On Friday while working away on the step-master at my gym, I glanced up to see Arianna Huffington puffing away on CNN (or was it MSNBC?), calling into question John McCain’s national security credentials. This former McCain supporter claimed her one-time candidate has made repeated public statements showing he doesn’t understand the difference between Sunni and Shi’ite Islam.
Posturing for the netroots, Arianna is merely repeating a notion propagated on the left (most notably by the New York Times) about the presumptive Republican nominee’s confusion of the two leading Muslim sects. A number of conservative bloggers have exposed this MSM interpretation for that fraud that it is. Simply put, it twists McCain’s statements out context (See e.g. these two Powerline posts: here and here).
What struck me about Mrs. Huffington was how far she had come since 2000 when she enthusiastically backed the Arizona Senator for the Republican nomination. While supporting that good man, she frequently badmouthed his GOP rival that year, then-Texas Governor George W. Bush. Her anti-Bush barbs helped her get the attention of Hollywood left-wingers who were already unfavorably disposed to the man, but who had only previously known her as a Republican pundit.
Once she began bashing a Republican, they started taking notice of her political comments, praising her where once they had ignored her. That praise become like an aphrodisiac to this Angelena.
Realizing she could find a greater welcome among the Angeleno political set as critic of Republicans rather than as an advocate for a revitalized conservatism (which she had been throughout the 1990s), she shifted her focus in order to better appeal to her neighbors. Her new-found anti-Republican identity has afforded her a degree of prominence she had not previously enjoyed. Her books now get more mainstream attention. Her web-site, the Huffington Post has become a leading source of left-wing opinion.
So eager has she become to retain her position of leadership in the netroots commentariat that she is now spurning the man whom she once so eagerly supported, merely because he is the Republican nominee. What a delicious irony. Had she not supported John McCain in 2000, she would likely not have gained the media platform from which she now denounces him.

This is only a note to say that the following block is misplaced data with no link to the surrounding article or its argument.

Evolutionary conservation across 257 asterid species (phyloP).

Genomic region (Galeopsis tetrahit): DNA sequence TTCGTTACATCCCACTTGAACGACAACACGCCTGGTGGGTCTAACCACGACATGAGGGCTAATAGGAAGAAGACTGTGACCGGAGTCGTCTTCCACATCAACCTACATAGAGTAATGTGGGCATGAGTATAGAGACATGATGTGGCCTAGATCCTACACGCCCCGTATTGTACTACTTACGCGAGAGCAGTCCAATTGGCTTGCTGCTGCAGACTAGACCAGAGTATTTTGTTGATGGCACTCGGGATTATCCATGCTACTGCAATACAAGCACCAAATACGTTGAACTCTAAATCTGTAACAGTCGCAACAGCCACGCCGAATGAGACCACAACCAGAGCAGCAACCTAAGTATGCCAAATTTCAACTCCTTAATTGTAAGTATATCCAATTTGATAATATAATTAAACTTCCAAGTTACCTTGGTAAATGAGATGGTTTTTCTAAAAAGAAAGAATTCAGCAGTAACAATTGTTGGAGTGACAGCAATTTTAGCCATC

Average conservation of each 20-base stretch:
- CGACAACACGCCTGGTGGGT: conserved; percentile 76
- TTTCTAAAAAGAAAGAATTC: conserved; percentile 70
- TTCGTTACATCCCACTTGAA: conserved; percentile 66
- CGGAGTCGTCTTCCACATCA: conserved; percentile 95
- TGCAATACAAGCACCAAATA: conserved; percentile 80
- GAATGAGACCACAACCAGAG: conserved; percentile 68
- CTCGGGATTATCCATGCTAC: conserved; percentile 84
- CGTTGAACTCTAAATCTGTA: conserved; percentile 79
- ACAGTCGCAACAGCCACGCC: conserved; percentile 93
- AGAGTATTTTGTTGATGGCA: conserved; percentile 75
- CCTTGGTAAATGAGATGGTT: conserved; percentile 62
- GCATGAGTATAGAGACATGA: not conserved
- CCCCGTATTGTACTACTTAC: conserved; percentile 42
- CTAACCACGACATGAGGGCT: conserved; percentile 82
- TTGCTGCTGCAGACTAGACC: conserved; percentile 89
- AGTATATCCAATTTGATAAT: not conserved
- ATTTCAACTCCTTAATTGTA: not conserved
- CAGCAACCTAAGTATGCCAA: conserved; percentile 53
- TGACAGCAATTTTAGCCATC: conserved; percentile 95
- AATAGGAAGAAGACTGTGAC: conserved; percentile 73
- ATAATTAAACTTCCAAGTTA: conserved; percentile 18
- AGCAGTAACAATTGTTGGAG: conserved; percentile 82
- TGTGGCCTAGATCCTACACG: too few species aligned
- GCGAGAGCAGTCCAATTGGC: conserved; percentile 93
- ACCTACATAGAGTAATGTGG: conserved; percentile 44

As she blabbered on, repeating a notion (of his confusion about Sunni and Shi’a) which anybody who has spent any time seriously studying John McCain’s record would know to be a misrepresentation, she appeared increasingly insincere. It doesn’t matter to her that she was twisting things out of context. She’s no longer trying to be an objective partisan. Today, she’s just looking to reassure her supporters on the left that she really is one of them. She’es found that the best way to do that is to repeat their accepted notions of Republican malfeasance, maliciousness, ignorance and/or incompetence even when the facts are at odds with their theory.
Watching Arianna, I realized it wasn’t her politics per se which bothered me, but instead her constant posturing for and pandering to her left-wing base. She doesn’t see political discourse as a means to contribute to the conversation on the issues of the day, but as path to her own celebrity.
That’s why I’ve used her name as the eponym for Huffingtonitis, a condition describing those who define their “political views and make . . . public statements in order to win social approval and/or acceptance.”
There are also conservative pundits who also pander to their base as does Arianna. When such figures gain national prominence, political talk shows become media outlets for insecure partisans eager to curry favor with their admirers and not fora for serious discussion of the campaign and issues, as they should be.
Arianna’s transformation is particularly sad because she once offered sensible criticism of conservative ideas. A very intelligent woman, she once made genuine contributions to the conservative conversation.
But, I guess contributing to a conversation on conservative reform just didn’t give her the celebrity she now enjoys. Perhaps, she’s just torn a page from Jerry Springer’s biography, albeit succeeding in a different medium from that of the once-promising Ohio politician.
UPDATE: McCain aide Mark Salter calls Mrs. Huffington a “a flake and a poser and an attention-seeking diva.” (Via Mickey Kaus.)